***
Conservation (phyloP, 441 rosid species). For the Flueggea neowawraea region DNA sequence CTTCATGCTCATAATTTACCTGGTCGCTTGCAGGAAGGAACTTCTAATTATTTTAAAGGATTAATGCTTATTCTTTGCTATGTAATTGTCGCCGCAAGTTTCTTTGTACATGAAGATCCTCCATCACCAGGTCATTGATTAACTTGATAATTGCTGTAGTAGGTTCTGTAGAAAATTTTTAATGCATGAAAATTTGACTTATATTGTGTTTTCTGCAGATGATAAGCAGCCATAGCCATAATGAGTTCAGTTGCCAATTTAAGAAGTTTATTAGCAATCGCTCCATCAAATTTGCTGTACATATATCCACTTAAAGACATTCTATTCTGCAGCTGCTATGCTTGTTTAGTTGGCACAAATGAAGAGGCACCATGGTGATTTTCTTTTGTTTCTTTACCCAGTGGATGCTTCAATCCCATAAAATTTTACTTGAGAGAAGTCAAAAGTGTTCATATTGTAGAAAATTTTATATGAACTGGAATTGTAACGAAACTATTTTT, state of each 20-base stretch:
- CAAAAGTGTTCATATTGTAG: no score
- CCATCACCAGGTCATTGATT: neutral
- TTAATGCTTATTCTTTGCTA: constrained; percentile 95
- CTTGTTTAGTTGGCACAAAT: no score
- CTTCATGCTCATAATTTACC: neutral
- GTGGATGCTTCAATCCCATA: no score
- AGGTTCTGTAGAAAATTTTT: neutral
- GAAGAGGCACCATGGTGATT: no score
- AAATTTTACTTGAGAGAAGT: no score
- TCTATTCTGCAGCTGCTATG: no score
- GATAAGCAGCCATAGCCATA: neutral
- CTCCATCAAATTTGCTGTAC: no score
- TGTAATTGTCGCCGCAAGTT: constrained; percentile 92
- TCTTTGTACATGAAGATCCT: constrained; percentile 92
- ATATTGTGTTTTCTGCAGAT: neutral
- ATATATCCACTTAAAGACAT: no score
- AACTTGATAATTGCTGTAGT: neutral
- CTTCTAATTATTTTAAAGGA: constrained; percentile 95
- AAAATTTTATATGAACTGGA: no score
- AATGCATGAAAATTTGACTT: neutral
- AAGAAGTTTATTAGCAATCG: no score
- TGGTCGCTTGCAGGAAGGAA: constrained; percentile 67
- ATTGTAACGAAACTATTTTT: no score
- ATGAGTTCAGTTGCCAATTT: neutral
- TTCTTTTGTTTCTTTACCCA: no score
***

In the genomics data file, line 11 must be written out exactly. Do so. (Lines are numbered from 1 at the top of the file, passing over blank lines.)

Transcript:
- TCTATTCTGCAGCTGCTATG: no score